John Shelfaut has lived in Richmond most of his life and for the past 26 years, his living room has overlooked the Blundell Bump, east of No. 4 Road.
To say the least, he’s observed a thing or three on this stretch of road.
Those days, however, are coming to a close, as he’s being “demovicted,” as his old, rental home will be demolished to build a large mansion on the four-acre farm property.
As such, Shelfaut finds himself in the crosshairs of two of the most controversial issues in Richmond these days — speculation of farmland and a historically low vacancy rate amidst rising housing costs.
And yet it’s a whole other matter that’s grinding his gears.
It seems all Shelfaut can find in the online classifieds for rental properties are scams.
“I got sick of just going through Craigslist,” said the 61-year-old retired longshoreman.
“I had someone write me up something, ‘I’m looking for this, this and this.’ But all I’ve gotten is people trying to scam me. They take an ad from a house for sale and say, ‘This is our house, I live in the States, send me the money and I’ll send you the keys after you’ve accepted me.”
There are a number of matters complicating Shefault’s house hunt, which must be resolved by the end of the month.
“I’m looking and looking, for any place, and not just Richmond,” he said.
“I could move to Hope right now. But my doctors, because I’ve had heart surgery, I can’t be too far away.”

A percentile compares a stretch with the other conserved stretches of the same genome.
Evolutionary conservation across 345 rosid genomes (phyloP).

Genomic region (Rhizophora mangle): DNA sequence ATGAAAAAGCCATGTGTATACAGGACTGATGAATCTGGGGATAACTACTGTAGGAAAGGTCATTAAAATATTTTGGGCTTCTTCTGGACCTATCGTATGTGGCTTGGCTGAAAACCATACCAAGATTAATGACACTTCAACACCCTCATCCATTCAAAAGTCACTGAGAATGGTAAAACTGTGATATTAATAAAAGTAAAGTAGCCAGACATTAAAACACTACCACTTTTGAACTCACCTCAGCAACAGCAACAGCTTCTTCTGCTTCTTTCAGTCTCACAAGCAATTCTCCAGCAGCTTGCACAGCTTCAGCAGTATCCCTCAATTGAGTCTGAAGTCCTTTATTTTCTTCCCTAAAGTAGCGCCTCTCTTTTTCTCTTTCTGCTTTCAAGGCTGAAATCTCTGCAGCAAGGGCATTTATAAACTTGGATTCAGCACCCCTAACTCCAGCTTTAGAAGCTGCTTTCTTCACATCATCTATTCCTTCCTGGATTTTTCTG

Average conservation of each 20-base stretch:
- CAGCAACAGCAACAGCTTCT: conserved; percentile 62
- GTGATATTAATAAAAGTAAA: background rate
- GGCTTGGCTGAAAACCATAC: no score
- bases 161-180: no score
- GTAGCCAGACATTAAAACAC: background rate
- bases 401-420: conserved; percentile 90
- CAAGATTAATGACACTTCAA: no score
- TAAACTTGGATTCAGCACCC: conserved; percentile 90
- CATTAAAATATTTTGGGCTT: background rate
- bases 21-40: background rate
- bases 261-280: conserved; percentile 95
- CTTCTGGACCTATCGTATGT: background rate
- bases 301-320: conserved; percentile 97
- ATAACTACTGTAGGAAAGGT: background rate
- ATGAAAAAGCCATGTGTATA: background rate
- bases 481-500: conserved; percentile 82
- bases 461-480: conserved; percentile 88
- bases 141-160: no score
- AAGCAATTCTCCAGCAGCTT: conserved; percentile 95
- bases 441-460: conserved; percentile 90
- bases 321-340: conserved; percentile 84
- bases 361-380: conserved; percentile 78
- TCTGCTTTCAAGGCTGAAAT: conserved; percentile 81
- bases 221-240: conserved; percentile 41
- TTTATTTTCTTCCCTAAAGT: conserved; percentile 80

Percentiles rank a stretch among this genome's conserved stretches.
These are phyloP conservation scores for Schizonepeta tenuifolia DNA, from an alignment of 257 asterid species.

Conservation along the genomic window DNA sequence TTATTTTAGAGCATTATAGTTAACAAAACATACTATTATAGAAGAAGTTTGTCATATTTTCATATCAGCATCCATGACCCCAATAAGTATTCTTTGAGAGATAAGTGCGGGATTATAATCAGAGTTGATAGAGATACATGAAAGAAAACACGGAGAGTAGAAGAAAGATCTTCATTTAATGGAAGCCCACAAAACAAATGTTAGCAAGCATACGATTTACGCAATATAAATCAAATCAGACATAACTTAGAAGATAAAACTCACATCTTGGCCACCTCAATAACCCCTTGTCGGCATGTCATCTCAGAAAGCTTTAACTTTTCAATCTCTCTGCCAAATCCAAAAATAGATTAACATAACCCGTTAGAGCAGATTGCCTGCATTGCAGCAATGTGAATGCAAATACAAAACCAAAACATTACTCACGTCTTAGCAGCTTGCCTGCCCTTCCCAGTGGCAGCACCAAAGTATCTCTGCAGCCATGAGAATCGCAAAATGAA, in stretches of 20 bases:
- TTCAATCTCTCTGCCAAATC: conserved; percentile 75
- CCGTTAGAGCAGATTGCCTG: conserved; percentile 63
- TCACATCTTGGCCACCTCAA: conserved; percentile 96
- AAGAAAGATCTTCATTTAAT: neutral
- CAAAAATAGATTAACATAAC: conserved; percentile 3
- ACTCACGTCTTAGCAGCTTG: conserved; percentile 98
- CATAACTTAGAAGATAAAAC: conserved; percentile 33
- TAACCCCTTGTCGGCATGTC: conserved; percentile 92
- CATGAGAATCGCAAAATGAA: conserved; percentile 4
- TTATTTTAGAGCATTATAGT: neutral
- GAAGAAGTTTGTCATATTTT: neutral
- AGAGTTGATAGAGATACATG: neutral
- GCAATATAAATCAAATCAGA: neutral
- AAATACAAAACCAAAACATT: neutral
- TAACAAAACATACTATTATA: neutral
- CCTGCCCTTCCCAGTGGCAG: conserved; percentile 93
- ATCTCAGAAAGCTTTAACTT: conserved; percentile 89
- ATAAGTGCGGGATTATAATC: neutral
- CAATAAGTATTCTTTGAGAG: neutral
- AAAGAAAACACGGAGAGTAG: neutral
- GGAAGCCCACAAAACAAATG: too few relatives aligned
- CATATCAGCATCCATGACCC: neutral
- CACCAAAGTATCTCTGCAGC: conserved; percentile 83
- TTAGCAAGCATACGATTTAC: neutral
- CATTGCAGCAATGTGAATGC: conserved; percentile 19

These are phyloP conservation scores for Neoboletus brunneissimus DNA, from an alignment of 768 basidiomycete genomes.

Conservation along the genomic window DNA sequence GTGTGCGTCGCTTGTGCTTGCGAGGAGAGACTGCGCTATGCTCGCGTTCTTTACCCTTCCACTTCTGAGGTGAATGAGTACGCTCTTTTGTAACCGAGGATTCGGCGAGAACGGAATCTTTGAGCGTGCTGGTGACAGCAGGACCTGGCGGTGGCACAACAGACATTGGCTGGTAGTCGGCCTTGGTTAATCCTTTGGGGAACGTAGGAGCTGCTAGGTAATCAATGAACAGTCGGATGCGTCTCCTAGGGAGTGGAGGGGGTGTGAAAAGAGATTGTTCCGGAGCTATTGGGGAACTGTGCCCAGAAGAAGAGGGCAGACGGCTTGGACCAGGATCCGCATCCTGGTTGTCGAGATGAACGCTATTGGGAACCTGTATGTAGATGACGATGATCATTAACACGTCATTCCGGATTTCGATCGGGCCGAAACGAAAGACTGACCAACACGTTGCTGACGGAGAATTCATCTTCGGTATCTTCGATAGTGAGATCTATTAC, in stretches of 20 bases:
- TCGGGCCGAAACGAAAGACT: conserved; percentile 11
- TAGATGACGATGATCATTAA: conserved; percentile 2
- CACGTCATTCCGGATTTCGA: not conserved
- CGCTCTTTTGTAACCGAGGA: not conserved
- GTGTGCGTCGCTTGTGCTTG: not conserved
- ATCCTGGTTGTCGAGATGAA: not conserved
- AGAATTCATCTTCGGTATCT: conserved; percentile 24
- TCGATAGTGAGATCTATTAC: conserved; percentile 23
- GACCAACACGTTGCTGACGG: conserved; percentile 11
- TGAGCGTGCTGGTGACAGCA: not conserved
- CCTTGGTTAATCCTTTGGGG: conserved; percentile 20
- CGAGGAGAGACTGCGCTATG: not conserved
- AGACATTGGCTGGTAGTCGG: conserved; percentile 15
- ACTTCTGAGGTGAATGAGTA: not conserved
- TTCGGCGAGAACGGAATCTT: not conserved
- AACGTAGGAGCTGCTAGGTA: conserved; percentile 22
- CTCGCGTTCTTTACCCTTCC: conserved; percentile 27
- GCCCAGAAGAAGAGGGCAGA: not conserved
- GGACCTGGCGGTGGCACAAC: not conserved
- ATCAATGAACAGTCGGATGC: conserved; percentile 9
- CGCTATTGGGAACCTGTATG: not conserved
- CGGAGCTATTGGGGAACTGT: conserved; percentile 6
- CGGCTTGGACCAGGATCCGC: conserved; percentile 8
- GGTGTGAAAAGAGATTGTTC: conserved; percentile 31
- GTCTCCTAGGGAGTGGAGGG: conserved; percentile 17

Other medical considerations are a long-term brain injury from work.
Then there are no condos that can accommodate his mutt Tank.
“He’s my physiotherapist. He gets me up in the morning; he takes me on walks every day,” said Shefault.
The pensioner said he presently pays $1,400 in rent and is realistically accepting the fact he may have to spend $2,000.
And yet, nothing to be found.
“This is stress. I’m not supposed to be under stress because of my heart. And when I’m stressed, my brain doesn’t work. I don’t know what to do some days. I say (expletive) and go back to bed.”
Shefault said a friend has helped him navigate through the scams.
“It’s easy pickings out there,” he said.
“People are desperate and don’t understand what’s going on. I could have got screwed if it wasn’t for a friend of mine who woke me up.”
Shefault said police told him there’s nothing they can do without an exchange of cash. He said City Hall can assist in identifying whether someone is the true owner of a property.
Vancouver Police have a checklist of red flags and tips for avoiding rental scams:
Is the price too good to be true?
Check rental rates in the same area. Often fraudsters will try to entice their victims with low prices to elicit multiple victims.
Are they just communicating with you via email?
Fraudsters will not want to meet their victims in person to avoid being recognized and investigated by police.
Are they asking for cash only or a cash security deposit?
Cash is untraceable and can be used immediately.
Are they asking for money to be wired?
Once money is wired, it is extremely difficult to cancel the transaction. Also, money transfers are difficult to trace.
Have you seen the place and walked around with the property manager or owner?
Never rent a place that you have not been inside and walked around.
Are they asking for personal information such as a SIN, bank account, credit card numbers?
That information is not required to rent a place.
Are they the landowner or property manager?
Only the landowner and property manager have the authority to rent out a place (there are exceptions to this rule however, it is rare).
Ask the neighbours about the landowner and history of the property.
Neighbours are a great source of information regarding the owner and property. They can often confirm who the owner or property manager is.